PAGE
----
The Water Diviner
Russell Crowe's directorial debut, a drama about a man trying to save three sons who disappeared at the battle of Galliipoli, wants to be a…
* This filmography is not intended to be a comprehensive list of this artist’s work. Instead it reflects the films this person has been involved with that have been reviewed on this site.
The University of Illinois and Chaz Ebert announce the creation of The Ebert Center.
A gallery of photos, videos and links illustrating Chaz's journey relating to Roger's legacy in the two years since his death.
A preview of Ebertfest 2015.
Open-office trend destroys workplace; Dark day for women in Hollywood; Matt Zoller Seitz on Wes Anderson; Hollywood absent from Oscars; Michael Phillips on "American Sniper."
A collection of rave reviews for Life Itself that came out of the Cannes and Sundance Film Festival.
Misogyny, entitlement and nerds; Steve Coogan vs. "Top Gear"; Why you can't see "Porgy and Bess"; Robert De Niro remembers his father; Why attacks on Douglas Laycock are bad for academia.
Life Itself, an interview with Steve James & Chaz Ebert, and "The Roger Ebert Critics Panel" all take place this week in France.
Barbara Scharres conveys her fourth day at Cannes, including screenings of "Saint Laurent" and "The Wonders," along with a press conference for John Woo's "The Crossing."
A daily report from Michael Oleszczyk on the unique double feature of How to Train Your Dragon 2 & Winter Sleep.
Another report on day 3 of Cannes 2014, featuring Winter Sleep and Wild Tales.
A Steak 'n Shake opens 50 paces from the hotel where Roger Ebert used to stay during the film festival.
Spike Lee speaks on filmmaking, his career, and race after the 25th anniversary screening of "Do the Right Thing" at Ebertfest.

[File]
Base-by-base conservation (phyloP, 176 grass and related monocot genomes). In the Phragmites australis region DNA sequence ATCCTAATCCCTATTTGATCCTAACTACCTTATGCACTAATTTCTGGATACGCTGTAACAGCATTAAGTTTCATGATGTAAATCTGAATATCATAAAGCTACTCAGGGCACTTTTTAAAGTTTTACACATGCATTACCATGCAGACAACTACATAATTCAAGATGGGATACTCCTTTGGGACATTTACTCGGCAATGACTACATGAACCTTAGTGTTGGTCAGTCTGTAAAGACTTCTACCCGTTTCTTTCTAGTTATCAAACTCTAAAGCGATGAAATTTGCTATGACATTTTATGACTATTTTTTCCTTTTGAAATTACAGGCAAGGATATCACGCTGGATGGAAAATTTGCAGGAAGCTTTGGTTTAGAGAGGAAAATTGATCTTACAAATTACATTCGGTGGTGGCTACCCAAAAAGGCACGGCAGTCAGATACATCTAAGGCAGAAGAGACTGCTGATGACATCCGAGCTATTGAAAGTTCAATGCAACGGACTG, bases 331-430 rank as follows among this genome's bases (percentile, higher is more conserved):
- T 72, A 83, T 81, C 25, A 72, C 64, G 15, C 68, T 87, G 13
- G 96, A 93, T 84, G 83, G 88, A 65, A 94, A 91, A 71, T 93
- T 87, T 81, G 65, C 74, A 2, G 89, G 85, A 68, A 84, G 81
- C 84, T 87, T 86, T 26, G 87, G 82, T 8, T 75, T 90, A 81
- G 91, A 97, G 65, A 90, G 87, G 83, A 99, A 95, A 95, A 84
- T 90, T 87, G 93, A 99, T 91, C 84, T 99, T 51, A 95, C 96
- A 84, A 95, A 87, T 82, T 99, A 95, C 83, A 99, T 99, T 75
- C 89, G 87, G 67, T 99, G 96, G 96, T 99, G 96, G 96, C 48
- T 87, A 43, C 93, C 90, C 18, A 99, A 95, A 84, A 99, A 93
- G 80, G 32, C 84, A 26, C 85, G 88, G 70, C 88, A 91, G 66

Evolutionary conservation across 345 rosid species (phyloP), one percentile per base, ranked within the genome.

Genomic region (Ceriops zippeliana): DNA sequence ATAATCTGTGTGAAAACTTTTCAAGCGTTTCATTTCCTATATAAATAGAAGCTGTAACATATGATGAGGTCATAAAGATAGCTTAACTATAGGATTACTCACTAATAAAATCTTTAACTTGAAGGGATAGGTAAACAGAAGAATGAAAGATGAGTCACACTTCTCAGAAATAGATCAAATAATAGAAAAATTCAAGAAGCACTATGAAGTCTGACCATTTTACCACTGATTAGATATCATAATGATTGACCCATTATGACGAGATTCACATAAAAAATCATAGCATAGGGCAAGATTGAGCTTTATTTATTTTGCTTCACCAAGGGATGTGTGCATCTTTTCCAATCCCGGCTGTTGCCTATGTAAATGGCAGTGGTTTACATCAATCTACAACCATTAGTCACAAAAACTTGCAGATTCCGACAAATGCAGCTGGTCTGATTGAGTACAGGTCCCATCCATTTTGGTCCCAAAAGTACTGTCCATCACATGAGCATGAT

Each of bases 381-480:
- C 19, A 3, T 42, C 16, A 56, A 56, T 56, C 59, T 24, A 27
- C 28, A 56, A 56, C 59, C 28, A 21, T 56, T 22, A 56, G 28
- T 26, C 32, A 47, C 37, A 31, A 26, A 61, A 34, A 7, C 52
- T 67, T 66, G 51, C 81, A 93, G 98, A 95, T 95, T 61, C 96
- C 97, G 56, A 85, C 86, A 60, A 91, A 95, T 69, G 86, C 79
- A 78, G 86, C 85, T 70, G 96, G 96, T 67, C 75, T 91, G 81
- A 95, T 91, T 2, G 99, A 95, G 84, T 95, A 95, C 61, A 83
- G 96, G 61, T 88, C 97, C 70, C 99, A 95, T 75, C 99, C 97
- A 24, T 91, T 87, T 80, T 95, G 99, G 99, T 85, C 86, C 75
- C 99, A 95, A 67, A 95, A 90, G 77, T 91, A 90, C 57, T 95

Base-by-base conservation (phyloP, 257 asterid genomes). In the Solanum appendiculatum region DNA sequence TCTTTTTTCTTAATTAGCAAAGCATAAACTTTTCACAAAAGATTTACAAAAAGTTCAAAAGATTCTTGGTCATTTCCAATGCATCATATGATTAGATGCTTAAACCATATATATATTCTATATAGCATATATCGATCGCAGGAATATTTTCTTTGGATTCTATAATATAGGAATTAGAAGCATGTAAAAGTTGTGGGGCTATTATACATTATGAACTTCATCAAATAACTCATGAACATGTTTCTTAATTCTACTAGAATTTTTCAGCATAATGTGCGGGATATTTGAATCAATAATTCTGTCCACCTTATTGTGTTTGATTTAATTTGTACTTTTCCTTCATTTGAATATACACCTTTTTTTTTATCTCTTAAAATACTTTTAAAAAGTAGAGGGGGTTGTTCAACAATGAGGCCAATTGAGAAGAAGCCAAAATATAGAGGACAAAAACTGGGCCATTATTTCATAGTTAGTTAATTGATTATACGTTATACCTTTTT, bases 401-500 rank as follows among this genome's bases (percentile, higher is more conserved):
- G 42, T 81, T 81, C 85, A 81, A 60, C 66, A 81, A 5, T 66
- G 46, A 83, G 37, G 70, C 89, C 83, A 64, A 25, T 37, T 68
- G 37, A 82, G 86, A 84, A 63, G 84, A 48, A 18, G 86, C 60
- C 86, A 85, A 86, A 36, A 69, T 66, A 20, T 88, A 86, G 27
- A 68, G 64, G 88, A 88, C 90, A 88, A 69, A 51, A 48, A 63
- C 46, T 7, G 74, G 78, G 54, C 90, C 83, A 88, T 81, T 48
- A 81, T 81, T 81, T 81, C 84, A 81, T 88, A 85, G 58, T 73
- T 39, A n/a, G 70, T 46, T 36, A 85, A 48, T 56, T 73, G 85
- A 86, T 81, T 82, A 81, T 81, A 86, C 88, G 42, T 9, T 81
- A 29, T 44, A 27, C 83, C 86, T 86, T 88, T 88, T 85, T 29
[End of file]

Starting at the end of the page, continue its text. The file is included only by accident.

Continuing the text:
Alloy Orchestra accompanies Lon Chaney's "He Who Gets Slapped," the 5th film of Ebertfest 2014.
Søren Hough of MovieFail.com talks about his experience seeing "Life Itself at a special screening for contributors to the Indiegogo campaign that helped fund the movie.
A luncheon panel shared stories and thoughts on Roger as a writer, thinker, friend and colleague.
A panel of colleagues and friends consider Roger's legacy in a panel discussion at Elmhurst College.
Today the American Pavilion remembered Roger Ebert with a panel and beachfront thumbs-up salute.
When Chaz has gone to Cannes without Roger in the past, she has written about the festival in the form of letters and postcards to Roger. These are the postcards she sends to him this year.
Saturday, May 4, was one month to the day that Roger left this earthly plane. In honor of Kentucky Derby weekend I am posting this photo of Roger and I proudly sporting our hats at Churchill Downs. There have been several photos of us wearing hats over the years. For some reason hats delighted us to no end. And Roger was particularly fond of some of the more outrageous hats we wore. That day while we were watching the races we were so pleased that we could wear our hats both in doors and out. You can’t wear a hat in a movie theater.
Another brawl in the square Another stink in the air! Was there a witness to this? Well, let him speak to Javert! -- Javert, a character in the musical "Les Misérables"
I was an eyewitness to "Les Misérables."